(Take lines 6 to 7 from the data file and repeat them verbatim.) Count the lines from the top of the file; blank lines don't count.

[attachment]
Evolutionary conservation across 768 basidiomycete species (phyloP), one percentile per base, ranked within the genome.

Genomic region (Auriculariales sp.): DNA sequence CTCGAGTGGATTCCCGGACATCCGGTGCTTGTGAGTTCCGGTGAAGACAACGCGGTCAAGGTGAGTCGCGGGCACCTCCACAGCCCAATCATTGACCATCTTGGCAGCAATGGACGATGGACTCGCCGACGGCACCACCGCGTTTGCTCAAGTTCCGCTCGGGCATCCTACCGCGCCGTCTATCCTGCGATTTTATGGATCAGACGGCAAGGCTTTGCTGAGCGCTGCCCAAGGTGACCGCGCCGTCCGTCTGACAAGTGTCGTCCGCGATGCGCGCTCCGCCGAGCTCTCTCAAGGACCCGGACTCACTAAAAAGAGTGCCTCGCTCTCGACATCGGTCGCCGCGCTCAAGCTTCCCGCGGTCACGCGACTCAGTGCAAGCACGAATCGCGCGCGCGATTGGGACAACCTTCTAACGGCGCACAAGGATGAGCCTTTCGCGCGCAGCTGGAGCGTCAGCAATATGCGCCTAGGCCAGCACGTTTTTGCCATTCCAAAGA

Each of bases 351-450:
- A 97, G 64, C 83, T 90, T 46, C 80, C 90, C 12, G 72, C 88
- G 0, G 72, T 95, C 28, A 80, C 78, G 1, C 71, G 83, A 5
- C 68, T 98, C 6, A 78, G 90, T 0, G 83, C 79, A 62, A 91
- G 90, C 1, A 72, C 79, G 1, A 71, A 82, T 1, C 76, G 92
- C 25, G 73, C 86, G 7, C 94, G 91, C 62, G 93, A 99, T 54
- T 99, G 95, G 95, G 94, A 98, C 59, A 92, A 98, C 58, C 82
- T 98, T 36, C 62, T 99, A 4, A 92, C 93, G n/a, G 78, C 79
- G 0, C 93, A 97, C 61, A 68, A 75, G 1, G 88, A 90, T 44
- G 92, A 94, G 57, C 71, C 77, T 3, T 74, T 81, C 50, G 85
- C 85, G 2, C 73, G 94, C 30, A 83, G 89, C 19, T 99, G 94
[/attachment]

- C 68, T 98, C 6, A 78, G 90, T 0, G 83, C 79, A 62, A 91
- G 90, C 1, A 72, C 79, G 1, A 71, A 82, T 1, C 76, G 92